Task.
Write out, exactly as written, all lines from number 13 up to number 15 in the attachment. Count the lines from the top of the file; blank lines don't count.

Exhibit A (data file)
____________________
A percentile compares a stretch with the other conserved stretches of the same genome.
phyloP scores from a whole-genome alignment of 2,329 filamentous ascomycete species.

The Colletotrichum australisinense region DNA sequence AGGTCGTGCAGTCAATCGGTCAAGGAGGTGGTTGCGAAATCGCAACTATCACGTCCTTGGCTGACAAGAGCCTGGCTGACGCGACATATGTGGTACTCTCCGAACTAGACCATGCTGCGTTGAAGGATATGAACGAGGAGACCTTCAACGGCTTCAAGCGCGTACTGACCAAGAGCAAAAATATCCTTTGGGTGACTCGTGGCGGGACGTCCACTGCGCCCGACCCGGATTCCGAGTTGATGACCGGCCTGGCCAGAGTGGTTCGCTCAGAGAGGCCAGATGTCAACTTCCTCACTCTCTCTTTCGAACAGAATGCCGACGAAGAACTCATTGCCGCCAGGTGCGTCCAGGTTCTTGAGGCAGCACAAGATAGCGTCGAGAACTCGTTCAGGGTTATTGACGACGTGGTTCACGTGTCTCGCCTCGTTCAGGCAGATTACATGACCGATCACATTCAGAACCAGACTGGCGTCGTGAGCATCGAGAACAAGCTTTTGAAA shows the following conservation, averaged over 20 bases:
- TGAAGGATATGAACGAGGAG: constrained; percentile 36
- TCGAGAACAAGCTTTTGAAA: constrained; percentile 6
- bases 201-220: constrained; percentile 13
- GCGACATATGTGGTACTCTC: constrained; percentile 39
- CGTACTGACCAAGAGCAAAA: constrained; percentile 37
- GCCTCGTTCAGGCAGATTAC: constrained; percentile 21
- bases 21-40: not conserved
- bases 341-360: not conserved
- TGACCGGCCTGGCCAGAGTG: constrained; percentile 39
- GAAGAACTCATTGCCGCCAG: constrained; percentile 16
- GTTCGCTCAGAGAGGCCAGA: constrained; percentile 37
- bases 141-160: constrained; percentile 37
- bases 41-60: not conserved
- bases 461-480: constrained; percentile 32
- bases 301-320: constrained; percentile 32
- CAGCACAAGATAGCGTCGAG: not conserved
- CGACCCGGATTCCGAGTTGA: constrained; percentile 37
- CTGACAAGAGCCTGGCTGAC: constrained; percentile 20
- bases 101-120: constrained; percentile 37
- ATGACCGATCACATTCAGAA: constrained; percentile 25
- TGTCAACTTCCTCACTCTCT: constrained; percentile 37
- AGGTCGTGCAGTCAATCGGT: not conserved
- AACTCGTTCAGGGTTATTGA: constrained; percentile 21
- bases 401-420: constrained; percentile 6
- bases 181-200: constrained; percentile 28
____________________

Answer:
- GAAGAACTCATTGCCGCCAG: constrained; percentile 16
- GTTCGCTCAGAGAGGCCAGA: constrained; percentile 37
- bases 141-160: constrained; percentile 37